The creative website of the franco-German TV channel Arte has started a great little weekly series of interviews with 'emerging' photographers entitled Picture this! The interviewees are not the usual suspects (I will confess I only recognised 2 or 3 names on the list), but it's the format of the interviews that is the real hook: the interview follows a standard 10-question format which is to be answered... in pictures. This often leads to visual gags, but it's interesting to see how the character of a photographer can emerge from such a small selection of pictures.

Interview: Christian Schink, A different kind of discovery

1/05/2010, 5:46pm-6:46pm, S 06º26.486' E039º27.776' Hans-Christian Schink's latest series 1h is a real departure from the formal precision of much of his previous work and a delightful return to the essence of photography. The series has just been released in book form by Hatje Cantz (this one cannot have been easy to print!). Some of the works from 1h are currently on show at the Kicken Gallery in Berlin until 16 April. This interview was done for the latest issue (#6) of the excellent Fantom magazine based in Milan and New York.

Marc Feustel: I'd like to start by asking you how the idea for this project first came about? It seems to be a significant departure from your previous work in terms of your visual approach.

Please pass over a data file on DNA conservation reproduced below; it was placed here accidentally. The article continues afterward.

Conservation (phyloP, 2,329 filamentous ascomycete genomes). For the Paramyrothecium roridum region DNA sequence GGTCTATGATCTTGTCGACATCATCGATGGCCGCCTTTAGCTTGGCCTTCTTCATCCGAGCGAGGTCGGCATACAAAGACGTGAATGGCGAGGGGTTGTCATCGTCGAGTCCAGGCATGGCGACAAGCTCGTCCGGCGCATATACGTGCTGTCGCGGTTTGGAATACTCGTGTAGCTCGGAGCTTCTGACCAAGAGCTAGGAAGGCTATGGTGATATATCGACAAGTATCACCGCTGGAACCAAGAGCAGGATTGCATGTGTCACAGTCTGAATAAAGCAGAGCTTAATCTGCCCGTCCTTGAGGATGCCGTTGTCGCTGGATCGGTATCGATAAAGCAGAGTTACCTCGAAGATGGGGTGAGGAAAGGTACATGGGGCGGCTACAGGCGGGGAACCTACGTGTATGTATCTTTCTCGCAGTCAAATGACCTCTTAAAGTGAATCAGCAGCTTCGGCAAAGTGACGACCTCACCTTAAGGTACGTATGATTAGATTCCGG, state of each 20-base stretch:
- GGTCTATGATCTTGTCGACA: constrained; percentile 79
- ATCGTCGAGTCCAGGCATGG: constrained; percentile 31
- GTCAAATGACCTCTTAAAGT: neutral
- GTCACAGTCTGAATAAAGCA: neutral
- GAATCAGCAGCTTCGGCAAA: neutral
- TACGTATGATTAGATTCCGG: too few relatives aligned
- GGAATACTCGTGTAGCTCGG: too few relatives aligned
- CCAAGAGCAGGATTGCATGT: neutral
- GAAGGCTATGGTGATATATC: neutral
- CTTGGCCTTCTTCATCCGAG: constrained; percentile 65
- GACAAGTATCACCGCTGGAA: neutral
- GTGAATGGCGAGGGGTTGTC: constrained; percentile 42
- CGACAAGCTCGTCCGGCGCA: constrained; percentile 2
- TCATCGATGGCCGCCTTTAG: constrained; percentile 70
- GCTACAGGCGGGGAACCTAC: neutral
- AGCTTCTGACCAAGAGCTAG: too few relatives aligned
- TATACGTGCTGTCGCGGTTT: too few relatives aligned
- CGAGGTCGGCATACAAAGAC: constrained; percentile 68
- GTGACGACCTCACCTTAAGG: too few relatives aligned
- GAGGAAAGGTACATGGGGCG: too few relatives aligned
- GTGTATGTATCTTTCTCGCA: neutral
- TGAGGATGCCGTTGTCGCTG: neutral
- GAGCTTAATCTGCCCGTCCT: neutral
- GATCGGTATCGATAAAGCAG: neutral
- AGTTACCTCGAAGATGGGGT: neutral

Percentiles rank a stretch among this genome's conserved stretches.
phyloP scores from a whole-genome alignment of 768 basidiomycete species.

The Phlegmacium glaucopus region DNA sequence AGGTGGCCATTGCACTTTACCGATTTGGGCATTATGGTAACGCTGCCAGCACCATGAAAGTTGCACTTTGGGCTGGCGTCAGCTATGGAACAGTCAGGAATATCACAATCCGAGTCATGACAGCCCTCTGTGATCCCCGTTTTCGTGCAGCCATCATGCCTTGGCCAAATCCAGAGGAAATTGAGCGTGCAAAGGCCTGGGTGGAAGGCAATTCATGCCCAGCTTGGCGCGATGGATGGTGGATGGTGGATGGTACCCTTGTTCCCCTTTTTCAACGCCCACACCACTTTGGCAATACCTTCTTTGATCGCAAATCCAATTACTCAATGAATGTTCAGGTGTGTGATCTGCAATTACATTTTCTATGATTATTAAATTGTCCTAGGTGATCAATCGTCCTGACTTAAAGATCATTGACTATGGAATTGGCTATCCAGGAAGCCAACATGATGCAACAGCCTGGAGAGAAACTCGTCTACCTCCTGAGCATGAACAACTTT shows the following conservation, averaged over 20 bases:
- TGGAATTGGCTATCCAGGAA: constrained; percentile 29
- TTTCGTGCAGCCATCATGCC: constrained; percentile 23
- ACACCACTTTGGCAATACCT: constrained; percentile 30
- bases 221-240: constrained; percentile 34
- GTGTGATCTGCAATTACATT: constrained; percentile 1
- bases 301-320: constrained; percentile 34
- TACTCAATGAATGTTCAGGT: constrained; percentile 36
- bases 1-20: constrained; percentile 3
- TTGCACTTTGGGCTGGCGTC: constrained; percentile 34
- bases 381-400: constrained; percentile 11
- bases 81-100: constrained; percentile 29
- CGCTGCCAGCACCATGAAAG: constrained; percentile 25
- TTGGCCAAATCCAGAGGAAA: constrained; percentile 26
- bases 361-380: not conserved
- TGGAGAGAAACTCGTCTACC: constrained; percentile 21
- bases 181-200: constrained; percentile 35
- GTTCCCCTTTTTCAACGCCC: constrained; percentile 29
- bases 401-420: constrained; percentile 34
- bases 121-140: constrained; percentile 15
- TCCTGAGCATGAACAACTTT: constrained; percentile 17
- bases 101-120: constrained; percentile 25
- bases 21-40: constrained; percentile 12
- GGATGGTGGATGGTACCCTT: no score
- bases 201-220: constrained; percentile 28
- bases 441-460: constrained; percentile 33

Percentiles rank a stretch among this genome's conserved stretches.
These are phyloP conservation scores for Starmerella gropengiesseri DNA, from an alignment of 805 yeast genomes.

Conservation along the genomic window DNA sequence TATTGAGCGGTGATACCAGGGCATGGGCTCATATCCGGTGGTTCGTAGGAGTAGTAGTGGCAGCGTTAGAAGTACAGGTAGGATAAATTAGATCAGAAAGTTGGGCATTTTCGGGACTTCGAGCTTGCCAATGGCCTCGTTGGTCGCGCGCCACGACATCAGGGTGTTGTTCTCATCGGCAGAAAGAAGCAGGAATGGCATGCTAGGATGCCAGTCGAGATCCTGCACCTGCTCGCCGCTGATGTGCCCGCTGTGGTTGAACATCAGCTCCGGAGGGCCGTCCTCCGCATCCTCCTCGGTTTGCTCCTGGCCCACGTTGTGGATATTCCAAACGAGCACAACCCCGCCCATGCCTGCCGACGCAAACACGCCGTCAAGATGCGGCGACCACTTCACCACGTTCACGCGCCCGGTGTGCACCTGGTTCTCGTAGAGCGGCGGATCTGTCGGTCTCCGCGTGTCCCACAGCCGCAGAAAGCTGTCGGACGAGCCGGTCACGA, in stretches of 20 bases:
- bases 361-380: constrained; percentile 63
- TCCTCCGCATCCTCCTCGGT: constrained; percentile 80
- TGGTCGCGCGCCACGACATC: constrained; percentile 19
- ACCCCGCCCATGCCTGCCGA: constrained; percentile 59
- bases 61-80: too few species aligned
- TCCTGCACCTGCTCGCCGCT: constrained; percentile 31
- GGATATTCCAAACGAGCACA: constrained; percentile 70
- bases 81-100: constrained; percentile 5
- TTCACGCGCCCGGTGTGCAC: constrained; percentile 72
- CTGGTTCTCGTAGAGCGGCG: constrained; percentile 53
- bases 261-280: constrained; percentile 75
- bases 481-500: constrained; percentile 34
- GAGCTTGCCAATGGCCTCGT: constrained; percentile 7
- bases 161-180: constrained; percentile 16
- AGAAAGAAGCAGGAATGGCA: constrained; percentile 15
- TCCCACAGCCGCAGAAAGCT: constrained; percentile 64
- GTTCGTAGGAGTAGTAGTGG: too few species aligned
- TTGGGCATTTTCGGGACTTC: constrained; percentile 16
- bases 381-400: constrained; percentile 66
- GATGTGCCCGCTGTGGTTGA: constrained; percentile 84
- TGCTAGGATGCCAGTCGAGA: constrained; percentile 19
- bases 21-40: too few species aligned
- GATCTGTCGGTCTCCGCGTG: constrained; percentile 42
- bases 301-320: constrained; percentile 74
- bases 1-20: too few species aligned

Hans-Christian Schink: I first used solarization in one of my works in 1999 when I was invited to submit a work to the Department of Physics and Astronomy at the University of Jena. I submitted a piece made up of three panels with abstract color gradations of a sky during the day, a sky at night, and the path of the sun, which appears as a solarized, black line on a white background. I got the idea from a Hermann Krone photograph from 1888. Unlike Krone, I pointed my camera straight at the sky in order to get a clean, linear image of the sun. I didn't pursue this theme at the time as I was focusing entirely on my series Verkehrsprojekte Deutsche Einheit (Traffic Projects German Unity). Later, on a trip to the Mojave Desert in California in 2003, I was so fascinated by the landscape and the blazing light that I wanted to find a way of reproducing this almost unreal impression. I remembered Minor White’s photo, Black Sun, of a winter landscape where the sun appears as a solarized black dot—an accidental effect created when the camera shutter briefly froze. I wanted to try to use this effect with a longer exposure, but I wasn’t sure if any of the landscape would be recognizable at all. I didn't work persistently on the idea at the time: I was busy with other projects and  wasn't sure that it was possible to construct a solid concept from what was quite an atypical approach for me. I was also still dealing with different technical and contextual issues. Most importantly, though, I wasn't sure that the project could become something more than a technical game.